Barack accepted the Nobel Peace Prize today, defending– and in fact espousing– American exceptionalism.
This move by Goldman Sachs to award so-called “shares at risk” is cunning: it sounds great (and it is in fact a much more fair/logical/long-sighted way of distributing bonuses) but it also affects a whopping 30 employees. Goldman has 31,700. So this does not affect the attitudes/behaviors/risk tolerance of the thousands of traders who are evaluating their risk based on their annual bonus pay-outs just like before. Nor does it affect the complexity or the masked risked that goes into 99% of bankers’ work as they structure financial instruments. It’s a cunning move because it’s hard to criticize outright, but it also really does not get at any way to solve the problems of the financial services sector. (It’s a mentality thing, not something which changes when you reorganize pay incentives for the top 30 guys in your firm).
Chad Ochocinco is changing his name again. In 2010 he’ll become “Chad Hachi Go,” Japanese this time for 85.
Gawker deconstructs Ms. Palin’s latest appearance in the Washington Post, showing why her lack of knowledge is this time apparent in regards to global climate change.
I don’t see a thesis in this article, but it seems from the title that the author is trying to compare will.i.am to Irving Berlin. I’d comment on how (un)persuasively that argument is made but frankly I don’t see it anywhere in here.
Finally, also in the realm of ridiculous, via Ella Chou, apparently a girl at Columbia Law School has been accepting applications from her classmates (requesting resumes and undergrad transcripts)…so they can join her study group.
Tags: barack obama, china, cloud computing, columbia university, deforestation, exceptionalism, gawker, GE, goldman sachs, Google, irving berlin, law school, nobel prize, oregon, sarah palin, slate, study group, washington post, will.i.am, wind
There was an interesting article today in Slate’s Green Lantern section which answered a question about biodegradable plastics. (“Breaking Down Is Hard To Do“).
The biggest challenge, it seems, is not simply getting people to recycle– after all, here was a self-proclaimed frat boy about to throw a night of debauchery asking about biodegradability.
The problem is that the term “biodegradable,” as a marketing term, is unregulated by the federal government. This means that, “manufacturers can sometimes get away with being a little squirrely in their advertising.”
Granted, the science behind it is complicated as well, since landfills have different levels of biological activity: many compact trash tightly and cover it daily with dirt and clay to reduce odor. Then there’s the question of whether biodegradability is such a laudable goal at all:
Then there’s the fact that biodegradability may not be a worthy goal in the first place! The tomblike conditions in most landfills mean that any biodegradation that occurs is going to be anaerobic. In the absence of oxygen, the process produces methane, a greenhouse gas that’s 21 times more effective at trapping heat than carbon dioxide. So your biodegradable party-ware might end up warming the planet more than a standard plastic cup—which would at least sequester its carbon for a long, long time.
What I take away from all of this is not that sustainability is worthless, or that it is impossible for the average college student, urban dweller, suburban mom/dad, etc. to do.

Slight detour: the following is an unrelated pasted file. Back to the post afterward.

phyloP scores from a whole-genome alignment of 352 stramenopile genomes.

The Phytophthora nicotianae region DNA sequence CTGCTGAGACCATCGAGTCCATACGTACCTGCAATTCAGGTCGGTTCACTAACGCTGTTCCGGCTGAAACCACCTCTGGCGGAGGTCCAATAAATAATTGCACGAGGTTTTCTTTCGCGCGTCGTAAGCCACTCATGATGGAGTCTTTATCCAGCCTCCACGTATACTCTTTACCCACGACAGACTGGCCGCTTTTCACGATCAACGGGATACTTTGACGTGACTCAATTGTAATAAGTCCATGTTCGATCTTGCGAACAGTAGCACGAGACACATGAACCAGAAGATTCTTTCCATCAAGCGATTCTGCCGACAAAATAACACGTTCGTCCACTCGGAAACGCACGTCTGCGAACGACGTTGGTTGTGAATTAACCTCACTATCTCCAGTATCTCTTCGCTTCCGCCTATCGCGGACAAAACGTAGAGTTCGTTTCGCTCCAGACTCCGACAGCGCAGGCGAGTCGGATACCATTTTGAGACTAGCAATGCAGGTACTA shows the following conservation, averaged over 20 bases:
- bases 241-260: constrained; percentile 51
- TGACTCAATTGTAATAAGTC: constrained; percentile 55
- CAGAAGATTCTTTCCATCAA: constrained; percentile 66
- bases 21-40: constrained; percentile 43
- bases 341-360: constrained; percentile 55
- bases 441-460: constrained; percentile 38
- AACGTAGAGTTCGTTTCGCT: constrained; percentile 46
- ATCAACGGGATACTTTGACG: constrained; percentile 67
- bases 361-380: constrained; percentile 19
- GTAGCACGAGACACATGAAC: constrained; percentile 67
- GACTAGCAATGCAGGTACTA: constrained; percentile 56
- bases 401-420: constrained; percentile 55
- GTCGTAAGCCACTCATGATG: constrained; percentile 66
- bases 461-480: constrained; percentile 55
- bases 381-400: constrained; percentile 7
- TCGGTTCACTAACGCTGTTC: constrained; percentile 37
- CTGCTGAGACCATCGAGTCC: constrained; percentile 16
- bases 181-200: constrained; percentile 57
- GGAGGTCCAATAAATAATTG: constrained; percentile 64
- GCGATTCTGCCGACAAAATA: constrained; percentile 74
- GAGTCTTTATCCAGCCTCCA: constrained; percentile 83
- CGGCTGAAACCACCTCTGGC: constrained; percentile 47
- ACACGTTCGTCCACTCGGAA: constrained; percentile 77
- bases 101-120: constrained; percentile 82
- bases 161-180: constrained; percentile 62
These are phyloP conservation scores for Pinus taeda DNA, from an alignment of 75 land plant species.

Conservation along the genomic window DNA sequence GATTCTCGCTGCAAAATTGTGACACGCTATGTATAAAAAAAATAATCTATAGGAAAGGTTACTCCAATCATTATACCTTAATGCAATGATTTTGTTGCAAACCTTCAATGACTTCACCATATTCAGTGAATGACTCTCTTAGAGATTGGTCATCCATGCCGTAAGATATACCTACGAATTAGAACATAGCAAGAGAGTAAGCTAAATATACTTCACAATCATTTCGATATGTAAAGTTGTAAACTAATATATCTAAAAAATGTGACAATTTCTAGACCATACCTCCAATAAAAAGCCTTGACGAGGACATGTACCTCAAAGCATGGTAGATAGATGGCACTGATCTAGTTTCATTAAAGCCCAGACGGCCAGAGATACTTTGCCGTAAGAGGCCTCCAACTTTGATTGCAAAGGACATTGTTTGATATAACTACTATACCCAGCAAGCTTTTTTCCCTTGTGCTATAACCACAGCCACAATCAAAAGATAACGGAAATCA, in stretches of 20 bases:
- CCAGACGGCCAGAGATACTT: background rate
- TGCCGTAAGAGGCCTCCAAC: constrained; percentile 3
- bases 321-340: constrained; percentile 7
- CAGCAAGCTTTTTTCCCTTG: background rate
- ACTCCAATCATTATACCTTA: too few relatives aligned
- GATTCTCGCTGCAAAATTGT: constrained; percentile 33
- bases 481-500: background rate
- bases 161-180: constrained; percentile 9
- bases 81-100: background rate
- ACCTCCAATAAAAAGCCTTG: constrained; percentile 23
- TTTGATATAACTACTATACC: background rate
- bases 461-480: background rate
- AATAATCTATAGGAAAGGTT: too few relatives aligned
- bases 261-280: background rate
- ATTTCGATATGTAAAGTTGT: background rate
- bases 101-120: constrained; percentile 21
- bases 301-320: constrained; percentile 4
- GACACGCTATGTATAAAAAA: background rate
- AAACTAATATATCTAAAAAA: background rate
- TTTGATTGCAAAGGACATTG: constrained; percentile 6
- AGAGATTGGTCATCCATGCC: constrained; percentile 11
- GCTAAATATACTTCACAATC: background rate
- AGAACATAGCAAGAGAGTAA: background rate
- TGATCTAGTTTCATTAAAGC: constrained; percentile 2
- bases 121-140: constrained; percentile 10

This is on the same day that SF Mayor Gavin Newsom announced San Francisco now recycles 72% of all trash, making the goal of 75% by 2010 and zero waste by 2020 a distinct possibility.
Large-scale recycling efforts, then, are not out-of-reach. In fact, Newsom’s announcement shows me that the key to sustainability is in government regulation, outreach and support.
This means starting small and scaling up. Take, for example, the ASSU Green Store here on Stanford campus. The student government, with I’m sure some help from the University Administration, has made an effort to make sustainability easier for students throwing parties (like the Stanford version of the frat boy in the Slate article).
Now consider how the ASSU initiative fits into a greater Bay Area political effort, such as Gavin Newsom’s emphasis on recycling.
And if the federal government were to enact legislation imposing tougher sanctions on what “biodegradable” is (like the USDA does for “organic“), then you’d have a comprehensive set of incentives and opportunities for people to lead more sustainable lives.
While sustainability is not “cheap,” price is one clear hurdle which can be passed. I did some quick comparison shopping:
|Source||Type/Brand||Number||Price||Cost per item (in cents)|
|ASSU Green Store||Recyclable||50||$5.60||11.2|
|BevMo (online)||Solo (Jack Frost)||100||$11.99||11.9|
So while cost plays into the decision, it ultimately would dictate that buying Green Store cups is the best bet anyways.
The role of the government, then, is to take a more active stance in regulating marketing terms for consumers who may not understand but who want to make the right purchase. Correction of misinformation (and misleading advertising) when combined with community and national initiatives can result in– if not a lot of good– at least a lot less of bad.
Tags: assu, bevmo, biodegradable, costco, cups, garbage, gavin newsom, Government, great pacific garbage patch, green store, marketing, organic, party cups, recycling, regulation, san francisco, SF, slate, Stanford, sustainability, trash